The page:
The study throws doubt on a critical legal concept designed to safeguard the innocent: corroboration. Appeals courts uphold a conviction even if a false confession is discovered, as long as other evidence — say, forensics or other witness testimony — independently shows guilt. “What these findings suggest is that there may well be the appearance of corroboration,” says Kassin, “but it is false evidence that was corrupted by the confession — not independent at all.” –Science Daily

Writing Prompt: Write a story or scene about a coerced confession and its fallout.

Journaling Prompt: What would it take to get you to admit to something you didn’t do?

Art Prompt: Coercion

Nonfiction / Speech Writing Prompt: Write about a coerced confession that was recanted and how the case ended up.

Photo Credit: andrewrennie on Flickr

Shafia safely handing over the 'pot' to the member


Why are some places more prone to bribery and corruption than others? Part of the answer seems to be the level of collective feeling in a society, according to research by Pankaj Aggarwal, University of Toronto Scarborough (UTSC) professor of marketing in the Department of Management, and Nina Mazar, University of Toronto professor of marketing.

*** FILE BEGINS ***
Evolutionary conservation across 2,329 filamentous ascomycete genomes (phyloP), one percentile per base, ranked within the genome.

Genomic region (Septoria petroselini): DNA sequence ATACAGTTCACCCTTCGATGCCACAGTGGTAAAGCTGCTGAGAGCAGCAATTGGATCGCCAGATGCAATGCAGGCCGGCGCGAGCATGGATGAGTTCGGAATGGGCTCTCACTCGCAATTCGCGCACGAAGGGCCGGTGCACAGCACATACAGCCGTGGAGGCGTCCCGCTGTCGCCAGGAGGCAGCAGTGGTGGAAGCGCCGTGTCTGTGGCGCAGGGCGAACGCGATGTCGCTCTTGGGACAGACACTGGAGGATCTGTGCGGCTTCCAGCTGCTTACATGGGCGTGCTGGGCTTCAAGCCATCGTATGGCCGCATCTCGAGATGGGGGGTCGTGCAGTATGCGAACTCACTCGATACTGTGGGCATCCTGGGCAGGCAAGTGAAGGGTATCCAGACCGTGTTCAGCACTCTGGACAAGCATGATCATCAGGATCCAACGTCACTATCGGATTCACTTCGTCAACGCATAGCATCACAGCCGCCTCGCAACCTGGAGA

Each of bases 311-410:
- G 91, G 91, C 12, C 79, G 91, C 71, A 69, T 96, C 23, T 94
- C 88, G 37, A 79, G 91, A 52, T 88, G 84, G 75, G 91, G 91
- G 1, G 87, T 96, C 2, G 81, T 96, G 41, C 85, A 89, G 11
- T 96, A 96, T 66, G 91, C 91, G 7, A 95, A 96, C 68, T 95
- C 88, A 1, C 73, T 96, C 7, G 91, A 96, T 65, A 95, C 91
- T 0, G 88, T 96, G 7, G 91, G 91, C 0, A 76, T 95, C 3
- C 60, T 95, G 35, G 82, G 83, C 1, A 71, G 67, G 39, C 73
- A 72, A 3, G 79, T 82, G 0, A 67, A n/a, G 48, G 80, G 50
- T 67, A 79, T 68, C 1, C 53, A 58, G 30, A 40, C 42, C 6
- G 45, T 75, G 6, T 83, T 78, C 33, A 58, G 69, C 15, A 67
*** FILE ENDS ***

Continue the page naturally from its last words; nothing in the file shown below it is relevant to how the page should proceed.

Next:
Aggarwal and Mazar discovered that people in more collectivist cultures — in which individuals see themselves as interdependent and as part of a larger society — are more likely to offer bribes than people from more individualistic cultures. Their work suggests that people in collectivist societies may feel less individually responsible for their actions, and therefore less guilty about offering a bribe…

Adjusted for wealth, the degree of collectivism in a country predicted just how likely a business person was to offer a bribe to a business partner.

It’s not that those business people saw bribes as acceptable — other surveys have shown that bribery is widely seen as morally repugnant across cultures… –Science Daily

Writing Prompt: Create a situation in which your character must use bribery to achieve his or her goal.

Journaling Prompt: Have you ever resorted to bribery? If not money, perhaps you’ve used chocolate? Hmmm?

Art Prompt: Bribery
Nonfiction / Speechwriting Prompt: Tell your audience about how customs surrounding bribery affect culture.

Photo Credit: imtfi on Flickr

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DIY Lightbox Practice-2  - VoxEfx


…was Shakespeare, so monumentally astute about human emotion, wrong to portray Lady Macbeth as unable to wash the metaphoric blood from her hands? The authors’ research suggests she might have had the wrong body part in the soapy water. In one experiment, participants were induced to tell a malicious lie either by email or voice mail. Afterwards, those who had lied “by mouth” evaluated a mouthwash more highly than a hand sanitizer, while those who transgressed “by hand” showed the opposite preference. –Science Daily

Writing Prompt: Write a scene showing what your character does to try to assuage the guilty after lying.

Journaling Prompt: How do you handle your guilt after you lie?

Art Prompt: Washing away guilt

Photo Credit: vox_efx on Flickr